Manley, Norman Washington (1893–1969)
Manley, Norman Washington (1893–1969)
Norman Washington Manley was chief minister of Jamaica from 1955 to 1962, and a leading figure in the Jamaican independence movement. Manley was born on July 4, 1893, in Roxborough, Jamaica. He was an excellent athlete and talented scholar who won a prestigious Rhodes scholarship to attend Oxford University in 1914. While there he enlisted in the British army and fought in World War I. Upon his return to Jamaica, he witnessed the 1938 union strikes and riots, in which Jamaican workers lobbied for better conditions and pay. Their struggle inspired him to become involved in politics. That same year, he founded the left-wing People's National Party (PNP) and became the party's president. The PNP quickly became a dominant force in Jamaican politics.
In 1944 the efforts of Manley and his party resulted in the adoption of a new constitution that gave full suffrage to all Jamaican adults for the first time. In 1955 his party won the national elections and he became chief minister (later, prime minister) of Jamaica, a post that he held through 1962. That same year, Jamaica became a member of the Federation of the West Indies, an institution the British Crown had created to oversee governance of its Caribbean territories. Although he was in favor of remaining attached to the British Commonwealth through the Federation of the West Indies, in 1961 Manley agreed to hold a popular referendum to decide whether to remain with the federation. The people chose to separate, and this led Jamaica down the road to independence. On August 6, 1962, Jamaica was declared an independent nation. Although his term as prime minister ended in 1962, Manley continued to serve as leader of the PNP until his death on September 2, 1969. His son Michael Manley became prime minister of Jamaica in 1972.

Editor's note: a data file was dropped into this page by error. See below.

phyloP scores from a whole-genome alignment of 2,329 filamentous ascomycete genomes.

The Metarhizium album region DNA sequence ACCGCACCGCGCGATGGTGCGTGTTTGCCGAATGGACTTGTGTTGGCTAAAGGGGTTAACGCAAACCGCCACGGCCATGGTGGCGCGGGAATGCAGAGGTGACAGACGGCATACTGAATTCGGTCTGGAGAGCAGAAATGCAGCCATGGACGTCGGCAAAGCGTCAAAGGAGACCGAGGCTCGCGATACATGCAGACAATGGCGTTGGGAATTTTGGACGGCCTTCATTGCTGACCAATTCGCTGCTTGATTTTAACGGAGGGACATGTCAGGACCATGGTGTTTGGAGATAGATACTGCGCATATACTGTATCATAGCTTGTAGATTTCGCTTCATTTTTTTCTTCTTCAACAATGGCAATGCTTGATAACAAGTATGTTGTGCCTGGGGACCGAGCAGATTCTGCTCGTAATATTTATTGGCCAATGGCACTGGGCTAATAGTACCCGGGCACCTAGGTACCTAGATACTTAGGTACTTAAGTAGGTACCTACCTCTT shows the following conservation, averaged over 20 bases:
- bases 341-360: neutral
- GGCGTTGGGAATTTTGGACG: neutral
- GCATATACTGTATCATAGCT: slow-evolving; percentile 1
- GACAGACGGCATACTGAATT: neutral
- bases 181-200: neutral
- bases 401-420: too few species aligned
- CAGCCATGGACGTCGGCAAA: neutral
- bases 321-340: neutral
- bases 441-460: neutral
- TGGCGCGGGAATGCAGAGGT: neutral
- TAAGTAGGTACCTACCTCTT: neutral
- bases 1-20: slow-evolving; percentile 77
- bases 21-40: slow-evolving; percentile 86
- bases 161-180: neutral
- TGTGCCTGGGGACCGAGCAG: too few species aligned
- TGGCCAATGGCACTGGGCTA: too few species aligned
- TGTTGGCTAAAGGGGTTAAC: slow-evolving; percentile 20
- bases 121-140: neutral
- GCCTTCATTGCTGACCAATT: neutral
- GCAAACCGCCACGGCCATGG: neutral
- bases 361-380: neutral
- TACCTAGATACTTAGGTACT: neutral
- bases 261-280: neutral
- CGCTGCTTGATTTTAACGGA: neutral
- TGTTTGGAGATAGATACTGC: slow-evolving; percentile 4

Manley, Norman Washington. Norman Washington Manley and the New Jamaica: Selected Speeches and Writings, 1938–1968. New York: Africana Publishing Company, 1971.
Thomas, Deborah A. Modern Blackness: Nationalism, Globalization, and the Politics of Culture in Jamaica. Durham, NC: Duke University Press, 2004.
Walters, Ewart L. Resistance and Vision: The Making of Jamaica's National Heroes. Ottawa: Boyd McRubie Communications, 1997.
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